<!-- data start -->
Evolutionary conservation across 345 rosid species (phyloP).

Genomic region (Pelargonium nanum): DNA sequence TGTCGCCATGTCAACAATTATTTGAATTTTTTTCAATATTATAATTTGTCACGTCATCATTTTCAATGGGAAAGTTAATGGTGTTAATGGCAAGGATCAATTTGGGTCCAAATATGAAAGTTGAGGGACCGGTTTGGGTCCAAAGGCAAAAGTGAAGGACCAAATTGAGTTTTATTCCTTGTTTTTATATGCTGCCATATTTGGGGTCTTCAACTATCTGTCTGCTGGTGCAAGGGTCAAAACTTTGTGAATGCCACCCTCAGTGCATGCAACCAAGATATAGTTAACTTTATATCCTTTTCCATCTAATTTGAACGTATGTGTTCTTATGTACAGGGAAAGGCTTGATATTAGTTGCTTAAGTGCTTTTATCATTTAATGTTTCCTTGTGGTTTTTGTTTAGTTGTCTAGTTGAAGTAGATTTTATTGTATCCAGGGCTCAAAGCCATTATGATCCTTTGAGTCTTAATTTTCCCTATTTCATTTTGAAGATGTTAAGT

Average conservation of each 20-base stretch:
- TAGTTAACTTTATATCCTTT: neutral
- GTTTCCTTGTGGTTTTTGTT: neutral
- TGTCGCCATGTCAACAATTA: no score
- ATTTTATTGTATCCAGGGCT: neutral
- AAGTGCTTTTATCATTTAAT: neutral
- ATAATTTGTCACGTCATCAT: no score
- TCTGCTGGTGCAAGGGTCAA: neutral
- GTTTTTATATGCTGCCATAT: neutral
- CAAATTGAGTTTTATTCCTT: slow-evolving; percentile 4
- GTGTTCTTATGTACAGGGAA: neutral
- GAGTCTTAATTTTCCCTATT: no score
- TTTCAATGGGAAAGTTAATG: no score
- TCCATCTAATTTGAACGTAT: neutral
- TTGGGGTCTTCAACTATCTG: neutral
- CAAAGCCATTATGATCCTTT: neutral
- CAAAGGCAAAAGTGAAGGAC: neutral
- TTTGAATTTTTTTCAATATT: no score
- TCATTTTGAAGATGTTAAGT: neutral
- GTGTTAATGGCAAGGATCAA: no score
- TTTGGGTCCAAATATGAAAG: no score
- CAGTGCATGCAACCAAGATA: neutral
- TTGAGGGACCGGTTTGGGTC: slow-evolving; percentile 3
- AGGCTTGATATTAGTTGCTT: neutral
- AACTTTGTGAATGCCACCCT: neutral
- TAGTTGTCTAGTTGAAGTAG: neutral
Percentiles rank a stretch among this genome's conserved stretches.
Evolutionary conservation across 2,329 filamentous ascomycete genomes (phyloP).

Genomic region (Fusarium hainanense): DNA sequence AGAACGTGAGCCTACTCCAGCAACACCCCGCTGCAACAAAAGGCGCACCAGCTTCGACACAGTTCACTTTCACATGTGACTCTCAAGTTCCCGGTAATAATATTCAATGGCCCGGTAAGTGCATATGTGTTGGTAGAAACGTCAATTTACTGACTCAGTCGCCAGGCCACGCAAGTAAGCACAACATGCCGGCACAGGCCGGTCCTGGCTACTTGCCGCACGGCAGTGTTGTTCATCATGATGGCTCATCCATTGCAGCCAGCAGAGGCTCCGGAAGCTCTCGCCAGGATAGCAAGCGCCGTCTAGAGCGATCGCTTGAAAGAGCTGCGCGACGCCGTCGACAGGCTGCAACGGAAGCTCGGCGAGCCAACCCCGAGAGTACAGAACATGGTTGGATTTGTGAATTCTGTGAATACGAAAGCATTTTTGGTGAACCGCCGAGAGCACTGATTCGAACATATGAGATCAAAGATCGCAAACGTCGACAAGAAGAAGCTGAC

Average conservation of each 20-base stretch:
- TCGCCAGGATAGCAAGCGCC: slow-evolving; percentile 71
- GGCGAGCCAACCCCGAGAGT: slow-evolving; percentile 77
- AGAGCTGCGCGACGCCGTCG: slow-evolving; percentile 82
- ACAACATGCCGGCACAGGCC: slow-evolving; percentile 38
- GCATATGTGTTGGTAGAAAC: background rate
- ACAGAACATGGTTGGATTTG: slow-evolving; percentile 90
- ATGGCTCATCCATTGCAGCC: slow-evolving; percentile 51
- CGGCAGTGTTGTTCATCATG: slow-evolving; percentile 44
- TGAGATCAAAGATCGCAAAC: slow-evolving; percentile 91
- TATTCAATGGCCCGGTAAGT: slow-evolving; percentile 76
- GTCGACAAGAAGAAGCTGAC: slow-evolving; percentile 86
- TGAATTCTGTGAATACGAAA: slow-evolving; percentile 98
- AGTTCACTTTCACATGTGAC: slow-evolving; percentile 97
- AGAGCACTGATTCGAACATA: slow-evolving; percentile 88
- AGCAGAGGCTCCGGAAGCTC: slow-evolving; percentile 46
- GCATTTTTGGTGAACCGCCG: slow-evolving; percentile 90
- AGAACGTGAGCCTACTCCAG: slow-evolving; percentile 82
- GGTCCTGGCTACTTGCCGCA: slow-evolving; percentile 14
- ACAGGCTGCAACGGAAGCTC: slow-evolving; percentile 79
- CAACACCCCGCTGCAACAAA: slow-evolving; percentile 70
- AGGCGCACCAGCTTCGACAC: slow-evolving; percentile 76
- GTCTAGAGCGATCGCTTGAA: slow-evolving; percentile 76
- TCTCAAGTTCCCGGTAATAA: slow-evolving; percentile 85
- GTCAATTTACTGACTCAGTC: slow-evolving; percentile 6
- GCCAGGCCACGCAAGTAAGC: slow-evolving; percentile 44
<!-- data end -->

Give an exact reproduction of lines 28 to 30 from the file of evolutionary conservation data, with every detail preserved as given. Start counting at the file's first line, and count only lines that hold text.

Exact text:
- TAGTTGTCTAGTTGAAGTAG: neutral
Percentiles rank a stretch among this genome's conserved stretches.
Evolutionary conservation across 2,329 filamentous ascomycete genomes (phyloP).